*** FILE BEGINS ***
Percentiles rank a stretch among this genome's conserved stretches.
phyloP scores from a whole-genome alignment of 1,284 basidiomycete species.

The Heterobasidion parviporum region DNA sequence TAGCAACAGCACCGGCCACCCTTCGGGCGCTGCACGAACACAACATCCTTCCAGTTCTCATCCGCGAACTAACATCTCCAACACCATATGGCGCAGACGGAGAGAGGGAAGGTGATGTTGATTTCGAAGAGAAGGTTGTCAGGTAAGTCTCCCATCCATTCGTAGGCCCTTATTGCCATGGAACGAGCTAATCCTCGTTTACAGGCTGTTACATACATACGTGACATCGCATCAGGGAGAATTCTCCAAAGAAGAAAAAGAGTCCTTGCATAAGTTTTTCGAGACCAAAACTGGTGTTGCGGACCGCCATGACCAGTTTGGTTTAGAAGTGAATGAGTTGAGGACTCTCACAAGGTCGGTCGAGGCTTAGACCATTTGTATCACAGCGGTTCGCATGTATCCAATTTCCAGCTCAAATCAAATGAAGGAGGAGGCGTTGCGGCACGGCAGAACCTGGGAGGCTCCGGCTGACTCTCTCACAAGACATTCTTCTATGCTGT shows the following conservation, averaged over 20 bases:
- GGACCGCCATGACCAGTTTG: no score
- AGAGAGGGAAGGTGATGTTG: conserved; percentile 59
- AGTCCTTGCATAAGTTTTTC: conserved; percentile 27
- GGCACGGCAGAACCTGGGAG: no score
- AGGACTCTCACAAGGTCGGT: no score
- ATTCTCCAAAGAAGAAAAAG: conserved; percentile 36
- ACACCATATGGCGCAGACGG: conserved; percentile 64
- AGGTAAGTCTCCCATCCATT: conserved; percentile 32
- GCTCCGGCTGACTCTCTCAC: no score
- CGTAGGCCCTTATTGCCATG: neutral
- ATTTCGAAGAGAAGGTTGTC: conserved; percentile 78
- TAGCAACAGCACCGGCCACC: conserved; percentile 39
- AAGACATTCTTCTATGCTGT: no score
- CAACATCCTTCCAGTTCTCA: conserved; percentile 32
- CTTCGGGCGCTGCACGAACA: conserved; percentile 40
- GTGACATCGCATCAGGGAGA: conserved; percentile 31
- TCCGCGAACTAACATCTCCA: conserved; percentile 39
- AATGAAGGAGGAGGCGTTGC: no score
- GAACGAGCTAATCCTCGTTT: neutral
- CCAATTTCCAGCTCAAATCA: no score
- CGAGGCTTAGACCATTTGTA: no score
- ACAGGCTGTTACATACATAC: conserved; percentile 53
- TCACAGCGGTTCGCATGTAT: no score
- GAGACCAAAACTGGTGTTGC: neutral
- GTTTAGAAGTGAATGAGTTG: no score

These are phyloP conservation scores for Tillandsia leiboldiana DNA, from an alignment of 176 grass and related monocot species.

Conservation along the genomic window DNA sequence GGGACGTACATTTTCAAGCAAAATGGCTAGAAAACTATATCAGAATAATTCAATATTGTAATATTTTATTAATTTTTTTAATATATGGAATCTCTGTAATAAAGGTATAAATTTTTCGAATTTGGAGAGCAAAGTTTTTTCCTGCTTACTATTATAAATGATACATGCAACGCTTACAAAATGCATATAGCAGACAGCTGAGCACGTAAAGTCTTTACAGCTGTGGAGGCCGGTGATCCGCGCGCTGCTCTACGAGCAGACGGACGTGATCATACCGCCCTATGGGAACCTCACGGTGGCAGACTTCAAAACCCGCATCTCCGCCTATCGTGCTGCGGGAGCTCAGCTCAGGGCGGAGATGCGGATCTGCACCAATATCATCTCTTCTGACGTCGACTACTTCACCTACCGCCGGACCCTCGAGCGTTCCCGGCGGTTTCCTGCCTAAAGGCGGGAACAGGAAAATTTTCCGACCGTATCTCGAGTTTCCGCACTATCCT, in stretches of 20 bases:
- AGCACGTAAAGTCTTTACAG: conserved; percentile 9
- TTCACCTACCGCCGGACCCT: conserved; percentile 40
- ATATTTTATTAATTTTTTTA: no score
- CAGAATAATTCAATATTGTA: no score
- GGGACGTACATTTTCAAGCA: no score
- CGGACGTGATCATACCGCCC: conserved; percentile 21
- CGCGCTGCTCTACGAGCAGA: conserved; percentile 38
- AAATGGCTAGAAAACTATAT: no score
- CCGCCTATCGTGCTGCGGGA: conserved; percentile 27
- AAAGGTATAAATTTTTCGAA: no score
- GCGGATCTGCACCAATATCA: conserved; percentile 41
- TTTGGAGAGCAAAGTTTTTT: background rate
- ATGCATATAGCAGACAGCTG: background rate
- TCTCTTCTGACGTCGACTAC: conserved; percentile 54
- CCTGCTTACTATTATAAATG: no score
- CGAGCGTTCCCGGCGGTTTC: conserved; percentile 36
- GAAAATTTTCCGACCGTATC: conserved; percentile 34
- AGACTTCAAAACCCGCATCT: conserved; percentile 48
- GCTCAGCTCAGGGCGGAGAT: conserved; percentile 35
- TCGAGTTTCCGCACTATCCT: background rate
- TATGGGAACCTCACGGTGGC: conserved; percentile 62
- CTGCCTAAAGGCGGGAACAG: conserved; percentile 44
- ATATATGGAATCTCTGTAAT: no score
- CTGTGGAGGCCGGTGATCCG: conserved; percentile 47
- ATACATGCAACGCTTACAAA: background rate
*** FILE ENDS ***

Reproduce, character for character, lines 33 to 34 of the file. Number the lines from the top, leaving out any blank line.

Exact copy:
- ATATTTTATTAATTTTTTTA: no score
- CAGAATAATTCAATATTGTA: no score